Many schools are now encouraging students to “bring your own device” (BYOD) to facilitate the use of technology in the classroom. As devices become more ubiquitous in classrooms, they unlock incredible potential in learning models. Individualized learning platforms, some enabled by artificial intelligence (AI), can be utilized by students to teach subjects in the ways each student best learns. Some of the software programs enabling this kind of teaching model and that adapt to students as they learn include DreamBox, ST Math, No Red Ink, and Newsela. The U.S. Navy has introduced an AI-based tutoring system called Education Dominance that monitors each student's progress and provides personalized assessments and tests. This approach has led to higher test scores for students using the program than those using the standard curriculum. There’s an added benefit to this individualized learning model as it frees up time for the teachers to monitor and engage students on a one-to-one basis.

3. Gamification is helping students synthesize and apply what they’ve learned while reinforcing a healthy sense of accountability.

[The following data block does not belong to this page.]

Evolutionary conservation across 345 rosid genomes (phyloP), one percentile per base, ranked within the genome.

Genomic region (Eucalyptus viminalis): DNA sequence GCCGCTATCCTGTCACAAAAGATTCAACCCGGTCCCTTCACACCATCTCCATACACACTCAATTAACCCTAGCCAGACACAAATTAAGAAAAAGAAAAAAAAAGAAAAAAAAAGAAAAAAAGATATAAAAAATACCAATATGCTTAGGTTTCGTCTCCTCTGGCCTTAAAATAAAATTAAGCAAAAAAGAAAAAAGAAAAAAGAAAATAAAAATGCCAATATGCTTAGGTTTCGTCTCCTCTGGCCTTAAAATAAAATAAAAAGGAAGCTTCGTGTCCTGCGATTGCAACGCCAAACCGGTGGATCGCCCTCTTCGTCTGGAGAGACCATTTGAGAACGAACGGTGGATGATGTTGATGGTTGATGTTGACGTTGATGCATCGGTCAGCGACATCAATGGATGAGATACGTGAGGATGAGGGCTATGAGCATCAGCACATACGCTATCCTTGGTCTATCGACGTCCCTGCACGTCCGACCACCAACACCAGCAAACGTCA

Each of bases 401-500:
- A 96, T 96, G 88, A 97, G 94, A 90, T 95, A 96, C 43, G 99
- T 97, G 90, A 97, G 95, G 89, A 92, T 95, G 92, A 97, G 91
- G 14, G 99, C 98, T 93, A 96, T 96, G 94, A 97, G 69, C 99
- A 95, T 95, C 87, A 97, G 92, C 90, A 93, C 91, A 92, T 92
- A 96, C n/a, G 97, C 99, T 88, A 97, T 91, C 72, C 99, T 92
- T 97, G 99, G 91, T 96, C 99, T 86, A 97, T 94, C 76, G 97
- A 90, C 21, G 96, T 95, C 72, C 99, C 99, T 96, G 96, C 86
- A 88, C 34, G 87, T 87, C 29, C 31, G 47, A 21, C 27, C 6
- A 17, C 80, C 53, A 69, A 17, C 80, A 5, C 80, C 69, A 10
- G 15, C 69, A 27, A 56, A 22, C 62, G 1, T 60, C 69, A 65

There is growing use of digital games by schools to increase student engagement and deepen learning. For example, one professor at Marist College has created a mobile phone game that sends students on searches for historical figures and to collect facts that lead them to understanding key historical events such as who fired the first shot at Lexington. Not only do the students gain the insights required of the curriculum but they also develop important skills such as interpretation, problem solving, and critical thinking. While the fun factor of gamification has proven effective in increasing student curiosity and engagement, it also provides clear feedback and measurement. Accountability becomes increasingly important as students mature and become a part of the workforce. So, the earlier schools can introduce the element of accountability in a fun and safe environment like games, the better kids can grow accustomed to being responsible for their own proficiency. Moreover, they can use gamification to experiment and learn how to improve their learning performance over time, a very important lifelong skill.

4. Classrooms are undergoing changes in their physical design and layout to enable more interaction and collaboration.